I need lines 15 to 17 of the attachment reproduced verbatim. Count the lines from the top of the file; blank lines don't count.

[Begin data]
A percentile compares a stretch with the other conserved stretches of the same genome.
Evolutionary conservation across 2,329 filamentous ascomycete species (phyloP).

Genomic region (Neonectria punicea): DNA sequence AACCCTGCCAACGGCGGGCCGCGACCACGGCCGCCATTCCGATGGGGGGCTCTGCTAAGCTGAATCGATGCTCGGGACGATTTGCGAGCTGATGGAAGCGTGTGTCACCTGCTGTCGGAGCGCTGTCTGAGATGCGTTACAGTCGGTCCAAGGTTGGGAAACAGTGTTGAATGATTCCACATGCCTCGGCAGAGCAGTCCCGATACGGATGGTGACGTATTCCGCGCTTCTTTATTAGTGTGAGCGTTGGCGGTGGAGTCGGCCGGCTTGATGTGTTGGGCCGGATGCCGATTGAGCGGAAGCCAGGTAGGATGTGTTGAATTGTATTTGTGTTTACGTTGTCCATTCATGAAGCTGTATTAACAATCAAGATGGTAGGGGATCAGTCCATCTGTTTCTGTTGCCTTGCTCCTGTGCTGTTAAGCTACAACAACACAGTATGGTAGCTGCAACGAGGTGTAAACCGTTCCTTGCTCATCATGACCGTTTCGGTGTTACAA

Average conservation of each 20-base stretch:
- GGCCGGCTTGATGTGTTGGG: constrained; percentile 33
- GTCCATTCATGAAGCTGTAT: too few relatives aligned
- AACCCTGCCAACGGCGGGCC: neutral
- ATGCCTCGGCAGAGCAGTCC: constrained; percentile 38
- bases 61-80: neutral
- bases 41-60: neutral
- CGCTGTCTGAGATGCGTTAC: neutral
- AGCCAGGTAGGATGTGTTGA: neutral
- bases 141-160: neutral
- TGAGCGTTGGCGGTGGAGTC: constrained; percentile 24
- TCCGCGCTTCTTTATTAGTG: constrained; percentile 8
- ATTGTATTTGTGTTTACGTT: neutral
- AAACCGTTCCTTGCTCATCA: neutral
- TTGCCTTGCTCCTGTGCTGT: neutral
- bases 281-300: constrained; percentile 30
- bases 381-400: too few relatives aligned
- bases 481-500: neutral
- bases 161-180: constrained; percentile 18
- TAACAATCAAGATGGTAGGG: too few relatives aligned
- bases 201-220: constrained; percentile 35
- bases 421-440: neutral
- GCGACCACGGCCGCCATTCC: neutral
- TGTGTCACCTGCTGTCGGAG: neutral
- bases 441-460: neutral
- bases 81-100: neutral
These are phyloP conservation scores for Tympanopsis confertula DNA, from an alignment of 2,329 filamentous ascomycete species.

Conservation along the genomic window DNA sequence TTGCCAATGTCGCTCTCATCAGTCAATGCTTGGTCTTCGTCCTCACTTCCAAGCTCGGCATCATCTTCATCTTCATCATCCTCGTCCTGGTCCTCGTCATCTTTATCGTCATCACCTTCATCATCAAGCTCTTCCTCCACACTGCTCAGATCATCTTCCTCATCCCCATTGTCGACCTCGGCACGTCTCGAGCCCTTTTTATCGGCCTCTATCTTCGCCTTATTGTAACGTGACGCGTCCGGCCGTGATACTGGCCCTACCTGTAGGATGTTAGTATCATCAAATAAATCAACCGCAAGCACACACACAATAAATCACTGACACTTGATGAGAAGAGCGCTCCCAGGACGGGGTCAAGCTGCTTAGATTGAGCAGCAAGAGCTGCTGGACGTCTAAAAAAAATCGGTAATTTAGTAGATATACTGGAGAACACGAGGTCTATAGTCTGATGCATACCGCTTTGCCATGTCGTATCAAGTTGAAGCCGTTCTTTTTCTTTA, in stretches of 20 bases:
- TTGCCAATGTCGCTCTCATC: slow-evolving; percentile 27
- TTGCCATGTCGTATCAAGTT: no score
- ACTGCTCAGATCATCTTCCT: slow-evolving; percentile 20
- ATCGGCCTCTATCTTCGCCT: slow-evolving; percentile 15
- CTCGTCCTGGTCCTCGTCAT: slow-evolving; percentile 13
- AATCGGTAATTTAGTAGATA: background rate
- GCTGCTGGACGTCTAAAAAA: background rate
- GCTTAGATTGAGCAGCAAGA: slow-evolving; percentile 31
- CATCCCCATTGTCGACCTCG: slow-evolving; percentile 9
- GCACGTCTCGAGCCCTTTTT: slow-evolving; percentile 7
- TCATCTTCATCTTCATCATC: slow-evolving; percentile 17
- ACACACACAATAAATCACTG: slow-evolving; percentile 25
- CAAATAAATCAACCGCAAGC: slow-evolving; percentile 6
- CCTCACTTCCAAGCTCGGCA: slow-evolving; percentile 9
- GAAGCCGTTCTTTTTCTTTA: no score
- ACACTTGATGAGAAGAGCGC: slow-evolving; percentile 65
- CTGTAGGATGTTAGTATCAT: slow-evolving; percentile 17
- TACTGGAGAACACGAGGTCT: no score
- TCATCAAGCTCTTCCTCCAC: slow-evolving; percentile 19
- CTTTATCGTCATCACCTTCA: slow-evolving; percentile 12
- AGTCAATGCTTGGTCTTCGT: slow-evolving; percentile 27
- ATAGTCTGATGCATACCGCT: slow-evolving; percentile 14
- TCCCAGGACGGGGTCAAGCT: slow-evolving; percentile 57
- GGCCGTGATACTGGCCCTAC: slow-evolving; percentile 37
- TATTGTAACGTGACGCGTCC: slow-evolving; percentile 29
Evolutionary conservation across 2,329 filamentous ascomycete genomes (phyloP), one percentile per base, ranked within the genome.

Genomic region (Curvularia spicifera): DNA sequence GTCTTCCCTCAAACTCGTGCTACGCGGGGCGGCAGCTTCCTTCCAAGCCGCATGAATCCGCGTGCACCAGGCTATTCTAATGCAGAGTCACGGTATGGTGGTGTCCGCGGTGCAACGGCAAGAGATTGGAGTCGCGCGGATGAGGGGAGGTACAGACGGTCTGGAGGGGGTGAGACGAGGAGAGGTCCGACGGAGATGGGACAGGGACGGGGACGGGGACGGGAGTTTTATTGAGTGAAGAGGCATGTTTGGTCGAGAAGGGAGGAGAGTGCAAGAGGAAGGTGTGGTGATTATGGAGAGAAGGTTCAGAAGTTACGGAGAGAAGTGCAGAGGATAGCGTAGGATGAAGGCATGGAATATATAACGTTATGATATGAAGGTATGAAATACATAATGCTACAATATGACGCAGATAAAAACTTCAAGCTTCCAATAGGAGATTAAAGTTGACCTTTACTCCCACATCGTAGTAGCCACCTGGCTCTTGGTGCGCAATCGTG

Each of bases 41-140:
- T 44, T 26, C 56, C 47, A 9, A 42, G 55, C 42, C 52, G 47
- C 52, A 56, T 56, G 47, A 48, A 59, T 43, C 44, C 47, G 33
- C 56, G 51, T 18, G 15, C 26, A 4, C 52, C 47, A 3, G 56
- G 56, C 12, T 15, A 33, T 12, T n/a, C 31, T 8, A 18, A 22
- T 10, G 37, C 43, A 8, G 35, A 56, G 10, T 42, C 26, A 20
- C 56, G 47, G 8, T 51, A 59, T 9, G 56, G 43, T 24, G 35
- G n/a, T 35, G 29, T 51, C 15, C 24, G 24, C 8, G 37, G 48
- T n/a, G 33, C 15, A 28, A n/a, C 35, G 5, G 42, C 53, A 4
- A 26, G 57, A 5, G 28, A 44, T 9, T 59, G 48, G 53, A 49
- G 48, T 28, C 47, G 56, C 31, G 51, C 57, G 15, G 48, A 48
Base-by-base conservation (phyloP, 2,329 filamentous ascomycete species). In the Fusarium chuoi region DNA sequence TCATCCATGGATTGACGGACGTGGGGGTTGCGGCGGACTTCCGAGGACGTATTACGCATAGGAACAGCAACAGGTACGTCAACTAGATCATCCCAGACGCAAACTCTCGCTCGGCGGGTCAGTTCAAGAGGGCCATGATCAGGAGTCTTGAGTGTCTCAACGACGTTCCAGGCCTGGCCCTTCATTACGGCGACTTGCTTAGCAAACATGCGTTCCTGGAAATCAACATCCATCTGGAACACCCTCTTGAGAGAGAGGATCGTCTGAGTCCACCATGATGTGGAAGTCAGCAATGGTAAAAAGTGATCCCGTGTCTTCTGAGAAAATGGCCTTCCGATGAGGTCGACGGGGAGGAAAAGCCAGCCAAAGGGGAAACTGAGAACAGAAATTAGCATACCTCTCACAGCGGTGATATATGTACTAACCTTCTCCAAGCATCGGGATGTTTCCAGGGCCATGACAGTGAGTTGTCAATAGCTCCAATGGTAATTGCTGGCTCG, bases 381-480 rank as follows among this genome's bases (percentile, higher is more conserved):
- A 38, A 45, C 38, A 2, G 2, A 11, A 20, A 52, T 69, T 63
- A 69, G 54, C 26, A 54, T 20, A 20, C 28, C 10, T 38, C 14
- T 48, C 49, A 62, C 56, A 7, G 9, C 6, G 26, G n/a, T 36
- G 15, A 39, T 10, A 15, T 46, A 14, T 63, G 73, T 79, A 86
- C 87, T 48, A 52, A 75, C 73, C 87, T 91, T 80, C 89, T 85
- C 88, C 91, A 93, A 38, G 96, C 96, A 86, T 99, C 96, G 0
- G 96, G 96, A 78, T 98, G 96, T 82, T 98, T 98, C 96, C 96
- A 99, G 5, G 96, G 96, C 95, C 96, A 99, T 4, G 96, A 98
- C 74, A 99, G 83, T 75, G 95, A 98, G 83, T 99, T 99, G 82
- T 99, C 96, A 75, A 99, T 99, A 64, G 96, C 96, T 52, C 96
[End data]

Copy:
- TCCGCGCTTCTTTATTAGTG: constrained; percentile 8
- ATTGTATTTGTGTTTACGTT: neutral
- AAACCGTTCCTTGCTCATCA: neutral